1572, May 4. Deponent understood by the servants of the Queen of Scots, that Leviston and the Lord of Endermarchyn, the summer before the rebellion, travailed between her and the Earls of Northumberland and Westmorland. The cause was, as he supposeth, for the conveying of her away. Did not understand why Thomas Bishop and others went to the Earls (at the time the Earl of Huntingdon was appointed to attend on her). But he saith, that after he was examined by the Council at Hampton Court, what letters the Queen his mistress had written to the Earl, he spoke with her on that point privately, when she said, “What have you to do therewith, stand you to that you have said.” He taketh it, that the means were made to the Spanish Ambassador for foreign aid by the Earl of Northumberland, who was a secret dealer with the Spanish Ambassador ever since the coming of the Earl of Murray. Also, that the Spanish Ambassador thought necessary that one should go from the Earls, and another from the Queen of Scots, to the Duke of Alva, which the examinate advertised to his mistress. When the Queen was in the custody of the Earl of Huntingdon, she wrote that examinate should travail by all means to procure her liberty, which moved him to deal with the Spanish ambassador touching Wilkinson's message, and according to his general commission from the Scots' Queen, he gave advertisement of the message and of the dealings with the ambassador to the Duke of Norfolk. Hall said that the gentlemen of Lancashire, meaning Sir Thomas Stanley, Sir Edward Stanley, Sir Thomas Gerrard, and Lord Dudley, were of mind, after they had set the Queen at liberty, to have kept her still in England; for that she was not able in Scotland to recompence their losses in England. He saith that neither the Scots' Queen nor he had any knowledge of the Bull before it came into England; but heard by report that the Spanish ambassador's priest was privy to the setting up thereof. He knoweth not of any letter of reconciliation to the Church of Rome from the Pope to the Scots' Queen. The matter of the disturbance of Parliament arose upon speech between Rudolfi, examinate, and Barker, but no advertisement thereof were given to his mistress.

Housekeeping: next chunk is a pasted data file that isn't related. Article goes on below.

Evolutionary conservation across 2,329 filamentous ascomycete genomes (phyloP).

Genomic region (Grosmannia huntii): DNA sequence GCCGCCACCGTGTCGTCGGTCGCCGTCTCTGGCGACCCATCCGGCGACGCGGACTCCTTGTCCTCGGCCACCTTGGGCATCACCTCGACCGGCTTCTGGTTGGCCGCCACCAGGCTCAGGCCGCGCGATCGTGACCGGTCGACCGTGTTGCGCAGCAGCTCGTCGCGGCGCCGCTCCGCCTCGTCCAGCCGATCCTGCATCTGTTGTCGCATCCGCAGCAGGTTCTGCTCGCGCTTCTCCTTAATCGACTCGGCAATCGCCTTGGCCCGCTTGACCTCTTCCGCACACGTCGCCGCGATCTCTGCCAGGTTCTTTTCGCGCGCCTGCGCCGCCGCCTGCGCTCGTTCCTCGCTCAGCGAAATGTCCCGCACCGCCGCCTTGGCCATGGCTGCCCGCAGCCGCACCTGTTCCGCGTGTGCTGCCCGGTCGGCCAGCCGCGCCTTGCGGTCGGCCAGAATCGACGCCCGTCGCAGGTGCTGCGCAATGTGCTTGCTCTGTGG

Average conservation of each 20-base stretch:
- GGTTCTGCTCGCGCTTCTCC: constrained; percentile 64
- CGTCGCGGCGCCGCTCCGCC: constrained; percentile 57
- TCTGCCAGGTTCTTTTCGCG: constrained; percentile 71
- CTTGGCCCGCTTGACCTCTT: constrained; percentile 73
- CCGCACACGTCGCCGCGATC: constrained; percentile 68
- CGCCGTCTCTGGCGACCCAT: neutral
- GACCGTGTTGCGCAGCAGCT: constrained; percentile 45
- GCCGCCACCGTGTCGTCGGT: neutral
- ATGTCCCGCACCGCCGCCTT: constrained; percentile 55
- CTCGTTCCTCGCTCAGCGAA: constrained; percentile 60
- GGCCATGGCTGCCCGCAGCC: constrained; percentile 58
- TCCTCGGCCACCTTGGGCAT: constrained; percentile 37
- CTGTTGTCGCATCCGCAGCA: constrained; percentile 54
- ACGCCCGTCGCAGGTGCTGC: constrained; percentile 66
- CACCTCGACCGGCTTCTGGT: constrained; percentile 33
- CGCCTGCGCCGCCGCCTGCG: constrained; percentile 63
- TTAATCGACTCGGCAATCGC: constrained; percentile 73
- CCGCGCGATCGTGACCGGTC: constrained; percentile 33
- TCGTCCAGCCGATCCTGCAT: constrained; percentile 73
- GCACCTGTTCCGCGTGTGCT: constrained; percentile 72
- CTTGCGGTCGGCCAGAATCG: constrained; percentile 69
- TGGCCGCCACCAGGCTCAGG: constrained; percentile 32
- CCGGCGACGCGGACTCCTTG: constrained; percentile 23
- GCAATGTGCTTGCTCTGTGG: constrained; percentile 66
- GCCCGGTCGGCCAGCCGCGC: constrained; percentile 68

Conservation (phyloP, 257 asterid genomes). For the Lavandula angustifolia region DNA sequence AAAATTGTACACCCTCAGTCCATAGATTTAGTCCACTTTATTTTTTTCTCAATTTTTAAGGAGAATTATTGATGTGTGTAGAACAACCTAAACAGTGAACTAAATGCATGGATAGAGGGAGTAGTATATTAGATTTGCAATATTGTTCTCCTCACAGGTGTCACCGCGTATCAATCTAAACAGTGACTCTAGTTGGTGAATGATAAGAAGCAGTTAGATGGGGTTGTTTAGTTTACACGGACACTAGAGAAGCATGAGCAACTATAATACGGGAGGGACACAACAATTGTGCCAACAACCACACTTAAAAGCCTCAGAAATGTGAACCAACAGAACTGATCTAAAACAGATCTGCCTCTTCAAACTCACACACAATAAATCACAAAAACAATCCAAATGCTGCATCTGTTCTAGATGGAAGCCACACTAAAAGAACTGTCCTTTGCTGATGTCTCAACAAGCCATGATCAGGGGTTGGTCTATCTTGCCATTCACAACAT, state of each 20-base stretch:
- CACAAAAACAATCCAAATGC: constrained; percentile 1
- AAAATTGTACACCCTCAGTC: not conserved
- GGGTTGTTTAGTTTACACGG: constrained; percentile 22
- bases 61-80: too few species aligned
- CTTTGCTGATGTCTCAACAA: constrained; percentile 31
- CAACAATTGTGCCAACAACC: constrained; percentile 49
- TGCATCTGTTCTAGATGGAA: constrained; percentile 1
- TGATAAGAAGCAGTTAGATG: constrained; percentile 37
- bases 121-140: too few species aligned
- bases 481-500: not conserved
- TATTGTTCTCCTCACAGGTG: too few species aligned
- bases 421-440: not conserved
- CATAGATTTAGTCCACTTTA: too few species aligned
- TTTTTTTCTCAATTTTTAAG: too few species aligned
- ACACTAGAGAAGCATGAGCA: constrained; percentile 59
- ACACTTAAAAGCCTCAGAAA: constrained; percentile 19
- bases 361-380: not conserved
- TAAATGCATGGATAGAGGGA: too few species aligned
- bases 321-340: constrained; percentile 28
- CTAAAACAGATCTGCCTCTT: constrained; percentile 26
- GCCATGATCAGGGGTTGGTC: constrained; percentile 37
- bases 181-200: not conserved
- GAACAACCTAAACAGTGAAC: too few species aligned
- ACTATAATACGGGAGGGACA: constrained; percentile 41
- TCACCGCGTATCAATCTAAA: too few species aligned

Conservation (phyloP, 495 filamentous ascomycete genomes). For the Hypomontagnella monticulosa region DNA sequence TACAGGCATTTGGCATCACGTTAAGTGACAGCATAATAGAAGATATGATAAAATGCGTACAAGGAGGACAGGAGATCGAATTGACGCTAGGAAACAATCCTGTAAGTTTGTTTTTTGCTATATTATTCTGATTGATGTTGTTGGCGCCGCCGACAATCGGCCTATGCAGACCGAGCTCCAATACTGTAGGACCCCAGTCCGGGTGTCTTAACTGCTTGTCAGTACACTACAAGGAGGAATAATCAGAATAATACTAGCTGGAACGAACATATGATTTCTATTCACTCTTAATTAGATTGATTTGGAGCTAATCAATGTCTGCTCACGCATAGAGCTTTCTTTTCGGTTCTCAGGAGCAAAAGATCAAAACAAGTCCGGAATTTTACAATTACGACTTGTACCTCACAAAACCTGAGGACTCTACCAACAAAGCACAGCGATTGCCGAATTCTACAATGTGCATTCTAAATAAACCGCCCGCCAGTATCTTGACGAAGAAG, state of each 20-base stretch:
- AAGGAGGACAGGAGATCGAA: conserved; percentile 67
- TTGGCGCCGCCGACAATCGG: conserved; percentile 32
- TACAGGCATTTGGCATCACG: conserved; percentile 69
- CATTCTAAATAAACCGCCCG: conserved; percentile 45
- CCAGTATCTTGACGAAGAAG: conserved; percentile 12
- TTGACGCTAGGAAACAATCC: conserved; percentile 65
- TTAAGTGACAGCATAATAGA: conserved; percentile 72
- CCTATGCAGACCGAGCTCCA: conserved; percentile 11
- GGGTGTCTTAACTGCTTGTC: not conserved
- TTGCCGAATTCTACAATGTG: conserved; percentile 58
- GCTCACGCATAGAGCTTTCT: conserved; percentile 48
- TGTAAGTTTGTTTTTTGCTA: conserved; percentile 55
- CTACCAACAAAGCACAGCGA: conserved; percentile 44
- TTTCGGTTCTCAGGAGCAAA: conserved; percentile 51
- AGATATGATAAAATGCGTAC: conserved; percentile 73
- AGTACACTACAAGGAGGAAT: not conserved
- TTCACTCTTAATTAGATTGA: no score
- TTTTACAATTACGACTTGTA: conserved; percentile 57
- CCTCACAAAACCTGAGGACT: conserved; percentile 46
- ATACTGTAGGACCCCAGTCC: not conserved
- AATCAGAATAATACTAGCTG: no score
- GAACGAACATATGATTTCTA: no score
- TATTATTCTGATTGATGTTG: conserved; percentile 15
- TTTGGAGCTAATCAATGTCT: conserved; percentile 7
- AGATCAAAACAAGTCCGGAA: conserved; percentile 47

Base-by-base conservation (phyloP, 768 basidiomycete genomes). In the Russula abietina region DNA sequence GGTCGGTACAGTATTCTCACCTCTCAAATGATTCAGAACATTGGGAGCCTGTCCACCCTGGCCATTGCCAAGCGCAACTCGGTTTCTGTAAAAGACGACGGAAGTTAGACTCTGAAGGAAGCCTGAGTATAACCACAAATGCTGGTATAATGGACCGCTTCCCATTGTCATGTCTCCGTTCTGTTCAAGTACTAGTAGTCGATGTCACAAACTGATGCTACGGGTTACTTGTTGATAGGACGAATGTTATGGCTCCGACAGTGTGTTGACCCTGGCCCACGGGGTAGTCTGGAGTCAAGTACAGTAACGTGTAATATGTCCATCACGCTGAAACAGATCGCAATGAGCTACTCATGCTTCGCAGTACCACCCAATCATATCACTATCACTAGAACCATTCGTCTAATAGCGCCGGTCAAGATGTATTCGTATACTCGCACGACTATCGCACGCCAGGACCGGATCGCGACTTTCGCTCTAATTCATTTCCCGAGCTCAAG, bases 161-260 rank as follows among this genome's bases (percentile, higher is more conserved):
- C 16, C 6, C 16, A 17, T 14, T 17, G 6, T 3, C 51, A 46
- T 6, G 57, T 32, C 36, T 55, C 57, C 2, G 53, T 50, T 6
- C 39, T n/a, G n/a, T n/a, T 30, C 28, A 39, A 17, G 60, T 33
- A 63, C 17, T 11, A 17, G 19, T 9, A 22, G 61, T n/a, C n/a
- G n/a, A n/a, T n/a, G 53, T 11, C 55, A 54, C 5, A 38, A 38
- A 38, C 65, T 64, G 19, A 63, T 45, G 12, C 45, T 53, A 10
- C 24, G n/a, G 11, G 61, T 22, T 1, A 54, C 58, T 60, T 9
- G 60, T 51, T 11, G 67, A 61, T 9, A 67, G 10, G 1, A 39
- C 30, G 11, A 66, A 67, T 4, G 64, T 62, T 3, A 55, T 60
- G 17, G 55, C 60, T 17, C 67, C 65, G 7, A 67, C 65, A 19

Each page signed: “Jo. Rossen.”